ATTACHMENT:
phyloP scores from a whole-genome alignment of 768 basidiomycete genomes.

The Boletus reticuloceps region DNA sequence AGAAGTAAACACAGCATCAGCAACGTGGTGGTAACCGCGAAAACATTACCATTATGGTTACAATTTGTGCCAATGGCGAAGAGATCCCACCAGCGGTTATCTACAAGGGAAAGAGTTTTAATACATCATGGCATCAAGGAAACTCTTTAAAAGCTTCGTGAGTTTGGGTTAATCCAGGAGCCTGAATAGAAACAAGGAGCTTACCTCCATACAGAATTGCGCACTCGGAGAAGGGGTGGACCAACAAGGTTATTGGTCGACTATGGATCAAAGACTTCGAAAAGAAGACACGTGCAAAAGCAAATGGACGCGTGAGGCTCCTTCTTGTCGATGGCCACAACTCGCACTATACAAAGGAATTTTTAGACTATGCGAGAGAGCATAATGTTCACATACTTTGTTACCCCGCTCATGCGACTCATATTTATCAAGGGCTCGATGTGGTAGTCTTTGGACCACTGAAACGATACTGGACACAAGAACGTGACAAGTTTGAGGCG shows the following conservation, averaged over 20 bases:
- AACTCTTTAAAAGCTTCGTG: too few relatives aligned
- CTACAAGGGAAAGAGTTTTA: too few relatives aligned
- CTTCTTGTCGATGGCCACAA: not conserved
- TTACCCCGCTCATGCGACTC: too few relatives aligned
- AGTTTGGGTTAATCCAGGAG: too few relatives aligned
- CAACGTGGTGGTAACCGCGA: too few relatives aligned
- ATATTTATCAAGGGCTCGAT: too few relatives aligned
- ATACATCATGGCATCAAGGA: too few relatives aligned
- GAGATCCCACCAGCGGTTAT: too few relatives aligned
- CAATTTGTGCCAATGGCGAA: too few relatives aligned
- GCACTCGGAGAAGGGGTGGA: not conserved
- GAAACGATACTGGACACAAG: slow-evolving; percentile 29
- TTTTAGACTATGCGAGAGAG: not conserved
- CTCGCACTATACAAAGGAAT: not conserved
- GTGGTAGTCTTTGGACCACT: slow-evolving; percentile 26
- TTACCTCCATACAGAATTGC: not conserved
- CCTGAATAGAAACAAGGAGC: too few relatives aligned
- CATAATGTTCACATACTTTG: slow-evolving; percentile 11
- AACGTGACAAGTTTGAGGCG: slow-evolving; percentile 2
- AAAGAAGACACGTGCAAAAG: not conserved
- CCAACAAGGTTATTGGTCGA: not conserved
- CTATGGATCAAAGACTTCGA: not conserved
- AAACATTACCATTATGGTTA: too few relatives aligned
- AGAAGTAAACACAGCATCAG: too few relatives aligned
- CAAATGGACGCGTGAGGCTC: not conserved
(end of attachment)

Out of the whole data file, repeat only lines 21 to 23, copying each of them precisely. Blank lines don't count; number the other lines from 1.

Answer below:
- AACGTGACAAGTTTGAGGCG: slow-evolving; percentile 2
- AAAGAAGACACGTGCAAAAG: not conserved
- CCAACAAGGTTATTGGTCGA: not conserved